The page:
Even as we stand
we know
there are brave Americans waking up
in the deserts of Iraq
and the mountains of Afghanistan
to risk their lives
for us.
There are mothers and fathers
who will lie awake after their children fall asleep
and wonder how they'll make
the mortgage,
or pay their doctors bills,
or save enough for college.
There is new energy to harness
and new jobs to be created;
new schools to build
and threats to meet
and alliances to repair.

The road ahead will be long.
Our climb will be steep.
We may not get there
in one year
or even one term,
but America -
I have never been more hopeful than I am tonight that
we will
get there.

I promise you -
we as a people
will get there.

There will be
setbacks and false starts.
There are many
who wont agree with every decision or policy I make as President,
and we know that government can't solve every problem.
But I will always be
honest with you
about the challenges we face.
I will listen to you,
especially when we disagree.
And above all,
I will ask you join in
the work of remaking this nation
the only way its been done in America for two-hundred and twenty-one years:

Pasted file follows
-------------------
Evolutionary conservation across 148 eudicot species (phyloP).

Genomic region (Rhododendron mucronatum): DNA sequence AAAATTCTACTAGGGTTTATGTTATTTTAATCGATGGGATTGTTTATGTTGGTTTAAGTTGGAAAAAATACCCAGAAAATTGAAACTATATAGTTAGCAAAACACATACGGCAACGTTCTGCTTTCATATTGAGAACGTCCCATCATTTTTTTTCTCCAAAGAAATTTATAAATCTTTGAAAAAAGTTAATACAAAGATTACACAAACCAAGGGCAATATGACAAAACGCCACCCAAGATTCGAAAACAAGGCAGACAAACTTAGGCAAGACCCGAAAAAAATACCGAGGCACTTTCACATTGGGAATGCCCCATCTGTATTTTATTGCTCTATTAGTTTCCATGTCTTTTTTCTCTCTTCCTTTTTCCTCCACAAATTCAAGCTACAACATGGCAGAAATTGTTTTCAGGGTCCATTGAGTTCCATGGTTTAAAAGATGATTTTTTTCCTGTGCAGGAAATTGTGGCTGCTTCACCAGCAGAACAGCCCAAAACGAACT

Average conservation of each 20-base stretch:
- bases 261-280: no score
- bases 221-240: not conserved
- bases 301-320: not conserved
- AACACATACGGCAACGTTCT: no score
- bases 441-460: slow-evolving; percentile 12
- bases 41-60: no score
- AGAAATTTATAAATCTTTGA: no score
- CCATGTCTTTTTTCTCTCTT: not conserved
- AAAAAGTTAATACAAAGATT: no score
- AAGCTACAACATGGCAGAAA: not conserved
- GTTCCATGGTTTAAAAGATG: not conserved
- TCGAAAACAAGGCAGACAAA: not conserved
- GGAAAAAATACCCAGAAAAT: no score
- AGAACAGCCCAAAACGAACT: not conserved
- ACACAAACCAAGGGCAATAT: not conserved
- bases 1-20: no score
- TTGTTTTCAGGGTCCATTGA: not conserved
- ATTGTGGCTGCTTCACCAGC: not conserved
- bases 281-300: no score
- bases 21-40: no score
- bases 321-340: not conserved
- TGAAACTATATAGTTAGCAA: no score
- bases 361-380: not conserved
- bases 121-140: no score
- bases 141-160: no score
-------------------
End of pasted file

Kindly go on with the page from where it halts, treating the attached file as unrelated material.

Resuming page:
block by block,
brick by brick,
calloused hand by calloused hand.

What began
twenty-one months ago
in the depths of winter
must not end
on this autumn night.
This victory alone
is not the change we seek -
it is only the chance for us to make that change.
And that cannot happen if we go back
to the way things were.
It cannot happen
without you.

So let us summon a new spirit
- of patriotism
- of service and responsibility where
each of us resolves
to pitch in and work harder and look after
not only ourselves,
but each other.
Let us remember
that if this financial crisis taught us anything,
its that we cannot have a thriving Wall Street while Main Street suffers
- in this country,
we rise or fall as one nation;
as one people.

Let us resist the temptation
to fall back
on the same partisanship
and pettiness
and immaturity
that has poisoned our politics
for so long.

Let us remember
that it was a man from this state
who first carried the banner of the Republican Party to the White House